The Great Indoors Series Premiere Plot Summary:
The Great Indoors explores what happens when an out of touch wilderness journalist in his mid-40s is forced to work with social-media savvy millennials.
Despite an excellent cast that includes Joel McHale and Stephen Fry, The Great Indoors does not live up to its potential. McHale and Fry make the best of the mediocre material presented to them. An astute viewer will find half of the jokes predictable. When Jack Gordon (McHale) asks if he now works with Roland’s (Fry) daughter, its obvious Roland’s will reply with “No, you don’t work with her. You work for her.” The joke only works because Fry is likeable when he isn’t yelling at millennials to get off his lawn IRL (“in real life,” for those of you who find jokes about participation trophies funny).
While stale jokes don’t help a sitcom, in a purposely bland sitcom, they aren’t necessarily a show killer. The Great Indoors isn’t trying to create sitcom magic. Its aim is to be nothing more than a product of its time, which it successfully does. The lame jokes serve the purpose of reminding the audience that the creators are turning into their parent. Whether or not that is intentional is another story.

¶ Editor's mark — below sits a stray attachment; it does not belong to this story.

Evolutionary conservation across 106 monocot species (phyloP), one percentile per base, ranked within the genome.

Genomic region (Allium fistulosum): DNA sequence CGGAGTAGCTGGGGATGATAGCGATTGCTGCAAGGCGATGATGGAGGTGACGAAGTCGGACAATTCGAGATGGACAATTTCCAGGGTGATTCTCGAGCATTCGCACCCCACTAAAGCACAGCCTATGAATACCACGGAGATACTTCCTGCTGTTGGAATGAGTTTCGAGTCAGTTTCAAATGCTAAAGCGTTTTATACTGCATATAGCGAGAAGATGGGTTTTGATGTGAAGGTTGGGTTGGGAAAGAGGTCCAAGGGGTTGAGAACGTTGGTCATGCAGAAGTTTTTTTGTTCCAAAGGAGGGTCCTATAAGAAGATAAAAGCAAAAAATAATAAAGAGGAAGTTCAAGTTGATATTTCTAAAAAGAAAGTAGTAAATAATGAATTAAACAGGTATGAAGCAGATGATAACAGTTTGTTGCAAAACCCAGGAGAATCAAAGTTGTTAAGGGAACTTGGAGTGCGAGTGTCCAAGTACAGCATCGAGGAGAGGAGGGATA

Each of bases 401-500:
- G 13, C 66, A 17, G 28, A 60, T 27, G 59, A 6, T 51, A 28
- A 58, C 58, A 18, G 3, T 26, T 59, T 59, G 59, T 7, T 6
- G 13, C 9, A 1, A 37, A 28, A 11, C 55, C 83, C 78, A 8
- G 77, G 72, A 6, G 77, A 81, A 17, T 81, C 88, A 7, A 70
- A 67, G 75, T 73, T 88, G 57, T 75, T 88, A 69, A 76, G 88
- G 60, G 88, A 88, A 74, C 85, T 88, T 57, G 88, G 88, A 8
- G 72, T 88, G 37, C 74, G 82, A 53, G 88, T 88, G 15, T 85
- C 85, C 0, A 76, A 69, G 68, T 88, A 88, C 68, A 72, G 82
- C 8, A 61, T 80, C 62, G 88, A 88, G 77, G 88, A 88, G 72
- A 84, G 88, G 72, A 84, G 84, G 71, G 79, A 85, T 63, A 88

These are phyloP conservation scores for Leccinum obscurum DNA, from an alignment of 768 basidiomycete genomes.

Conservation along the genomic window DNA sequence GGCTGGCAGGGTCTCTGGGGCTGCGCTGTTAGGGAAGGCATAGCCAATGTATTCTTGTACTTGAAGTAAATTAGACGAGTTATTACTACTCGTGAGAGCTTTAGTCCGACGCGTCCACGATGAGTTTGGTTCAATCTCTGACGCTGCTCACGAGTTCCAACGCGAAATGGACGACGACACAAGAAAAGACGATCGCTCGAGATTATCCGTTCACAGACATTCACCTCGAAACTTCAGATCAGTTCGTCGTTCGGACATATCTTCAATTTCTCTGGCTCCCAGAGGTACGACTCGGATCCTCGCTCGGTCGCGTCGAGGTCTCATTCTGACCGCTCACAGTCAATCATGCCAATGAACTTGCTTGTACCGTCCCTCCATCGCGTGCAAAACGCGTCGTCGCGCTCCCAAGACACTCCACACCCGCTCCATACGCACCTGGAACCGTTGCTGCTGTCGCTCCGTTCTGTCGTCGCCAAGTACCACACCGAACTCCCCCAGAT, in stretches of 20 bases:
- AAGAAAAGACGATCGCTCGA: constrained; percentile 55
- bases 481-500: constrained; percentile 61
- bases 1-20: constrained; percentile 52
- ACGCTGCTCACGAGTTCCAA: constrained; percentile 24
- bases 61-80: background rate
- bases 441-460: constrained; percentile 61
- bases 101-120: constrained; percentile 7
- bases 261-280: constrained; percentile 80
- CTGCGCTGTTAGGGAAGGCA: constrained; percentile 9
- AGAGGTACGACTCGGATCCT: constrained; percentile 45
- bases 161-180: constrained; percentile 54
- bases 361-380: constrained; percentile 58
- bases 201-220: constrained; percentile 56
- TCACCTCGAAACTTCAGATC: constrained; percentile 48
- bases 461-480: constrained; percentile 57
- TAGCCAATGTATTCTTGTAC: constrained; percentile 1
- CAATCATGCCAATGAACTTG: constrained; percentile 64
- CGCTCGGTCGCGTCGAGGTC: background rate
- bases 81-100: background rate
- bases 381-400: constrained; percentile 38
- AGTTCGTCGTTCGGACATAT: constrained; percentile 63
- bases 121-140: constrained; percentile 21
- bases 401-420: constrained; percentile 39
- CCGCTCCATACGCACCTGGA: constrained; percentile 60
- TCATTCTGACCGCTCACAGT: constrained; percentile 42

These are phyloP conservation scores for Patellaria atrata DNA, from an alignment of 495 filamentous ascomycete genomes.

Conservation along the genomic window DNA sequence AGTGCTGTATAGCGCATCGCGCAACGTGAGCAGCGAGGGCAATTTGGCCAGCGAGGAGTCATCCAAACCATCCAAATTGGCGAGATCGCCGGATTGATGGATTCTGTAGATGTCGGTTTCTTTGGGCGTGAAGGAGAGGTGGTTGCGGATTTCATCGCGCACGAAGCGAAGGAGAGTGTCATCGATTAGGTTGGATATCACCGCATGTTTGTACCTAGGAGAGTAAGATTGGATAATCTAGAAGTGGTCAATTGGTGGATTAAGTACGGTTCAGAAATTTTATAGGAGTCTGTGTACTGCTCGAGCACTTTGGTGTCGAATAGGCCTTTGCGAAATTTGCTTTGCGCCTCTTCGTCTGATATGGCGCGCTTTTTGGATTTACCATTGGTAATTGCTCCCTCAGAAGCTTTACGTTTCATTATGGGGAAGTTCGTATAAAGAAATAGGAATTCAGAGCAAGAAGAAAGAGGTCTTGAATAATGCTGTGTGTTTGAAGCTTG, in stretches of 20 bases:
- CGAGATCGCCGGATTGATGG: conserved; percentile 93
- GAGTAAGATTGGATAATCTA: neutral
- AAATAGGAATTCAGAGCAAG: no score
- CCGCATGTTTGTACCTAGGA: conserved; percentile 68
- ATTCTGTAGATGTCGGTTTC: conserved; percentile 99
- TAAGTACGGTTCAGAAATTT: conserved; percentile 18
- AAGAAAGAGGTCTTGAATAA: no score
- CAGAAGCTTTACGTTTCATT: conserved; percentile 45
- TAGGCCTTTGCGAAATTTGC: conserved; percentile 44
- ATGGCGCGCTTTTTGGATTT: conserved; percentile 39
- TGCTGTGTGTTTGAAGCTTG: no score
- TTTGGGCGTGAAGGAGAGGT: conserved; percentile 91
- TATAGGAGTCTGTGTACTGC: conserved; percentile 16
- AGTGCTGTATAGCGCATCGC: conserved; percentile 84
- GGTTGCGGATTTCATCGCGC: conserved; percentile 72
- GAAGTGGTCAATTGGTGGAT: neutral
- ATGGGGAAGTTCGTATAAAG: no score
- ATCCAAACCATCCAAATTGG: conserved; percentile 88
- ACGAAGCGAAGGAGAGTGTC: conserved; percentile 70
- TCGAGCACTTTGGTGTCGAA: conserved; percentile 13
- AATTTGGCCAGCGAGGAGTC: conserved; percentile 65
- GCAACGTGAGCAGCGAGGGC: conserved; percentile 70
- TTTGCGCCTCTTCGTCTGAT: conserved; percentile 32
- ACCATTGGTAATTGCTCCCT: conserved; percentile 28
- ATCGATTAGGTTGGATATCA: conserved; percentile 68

Sometimes the show raises valid points. Yes, millennials could go out more. Of course, we should all put down the cell phone in the bathroom; no one needs to see a selfie from the toilet. However, the writers and the cast are being disingenuous in pretending they have no idea how social media works. The marketing campaign purposely played up the fact millennials would complain about an unfair and inaccurate portrayal.
The Great Indoors fails solely because the millennial characters are presented as one-dimensional, easily offended, forgettable shells of human beings, who can’t live without social media or have meaningful interactions with anyone outside of their age group. The Internet is full of millennials complaining that the very concept is offensive (ironically affirming what they are trying to dispute), yet no one should get worked up about The Great Indoors because the insults are tone deaf. The show may resonate with some part of CBS’ core demographic of baby boomers, but those people are the modern day equivalent of an older person in the ’70s watching All in the Family and agreeing with Archie Bunker’s worldview. At some point, the older generations get angry about the world passing them by.
As the show progresses, The Great Indoors will, presumably, develop the millennial characters beyond the living cardboard cutout stage. If the writers are smart, they will feature Roland more prominently, since he sells “old and out-of-touch” better than a guy who wrote his college papers on a Macintosh Computer and knows the current state of the Internet well enough to joke about creating an app without all the vowels removed from its name.
Even though The Great Indoors is a middling sitcom, it will resonate with someone. Unless you’re overly sensitive, the show won’t make a lasting impression.